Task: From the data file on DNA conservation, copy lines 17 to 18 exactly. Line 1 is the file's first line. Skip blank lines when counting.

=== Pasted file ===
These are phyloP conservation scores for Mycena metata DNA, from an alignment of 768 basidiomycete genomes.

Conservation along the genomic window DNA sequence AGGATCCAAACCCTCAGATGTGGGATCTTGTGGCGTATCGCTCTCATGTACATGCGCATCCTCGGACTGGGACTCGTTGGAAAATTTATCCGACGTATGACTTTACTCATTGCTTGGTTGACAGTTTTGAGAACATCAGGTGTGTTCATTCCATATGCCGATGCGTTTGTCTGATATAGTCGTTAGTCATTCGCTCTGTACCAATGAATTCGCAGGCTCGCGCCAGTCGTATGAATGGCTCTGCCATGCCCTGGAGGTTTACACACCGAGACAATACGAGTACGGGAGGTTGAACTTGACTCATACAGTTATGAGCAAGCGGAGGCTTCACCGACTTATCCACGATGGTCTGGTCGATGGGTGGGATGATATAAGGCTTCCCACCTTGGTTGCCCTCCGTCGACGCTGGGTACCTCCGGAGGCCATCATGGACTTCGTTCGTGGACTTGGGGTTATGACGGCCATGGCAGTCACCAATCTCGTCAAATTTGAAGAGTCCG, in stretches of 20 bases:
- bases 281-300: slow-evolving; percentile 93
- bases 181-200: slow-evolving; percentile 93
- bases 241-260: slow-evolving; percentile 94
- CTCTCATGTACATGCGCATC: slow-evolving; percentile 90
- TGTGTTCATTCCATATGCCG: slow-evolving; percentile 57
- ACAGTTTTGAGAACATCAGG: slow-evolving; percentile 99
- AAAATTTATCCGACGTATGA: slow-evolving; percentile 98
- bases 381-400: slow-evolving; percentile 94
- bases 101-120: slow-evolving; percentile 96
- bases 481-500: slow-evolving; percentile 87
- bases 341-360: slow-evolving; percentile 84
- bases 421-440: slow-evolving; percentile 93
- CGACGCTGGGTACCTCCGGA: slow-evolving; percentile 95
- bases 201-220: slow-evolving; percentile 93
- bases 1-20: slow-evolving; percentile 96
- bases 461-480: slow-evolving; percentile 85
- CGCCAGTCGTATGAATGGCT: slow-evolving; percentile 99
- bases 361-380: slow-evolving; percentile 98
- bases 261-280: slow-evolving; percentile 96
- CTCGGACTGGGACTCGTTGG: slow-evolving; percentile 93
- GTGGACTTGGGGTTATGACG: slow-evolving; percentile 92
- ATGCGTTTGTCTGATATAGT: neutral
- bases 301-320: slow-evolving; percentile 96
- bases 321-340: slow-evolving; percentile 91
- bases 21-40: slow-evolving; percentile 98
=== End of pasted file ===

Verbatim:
- bases 1-20: slow-evolving; percentile 96
- bases 461-480: slow-evolving; percentile 85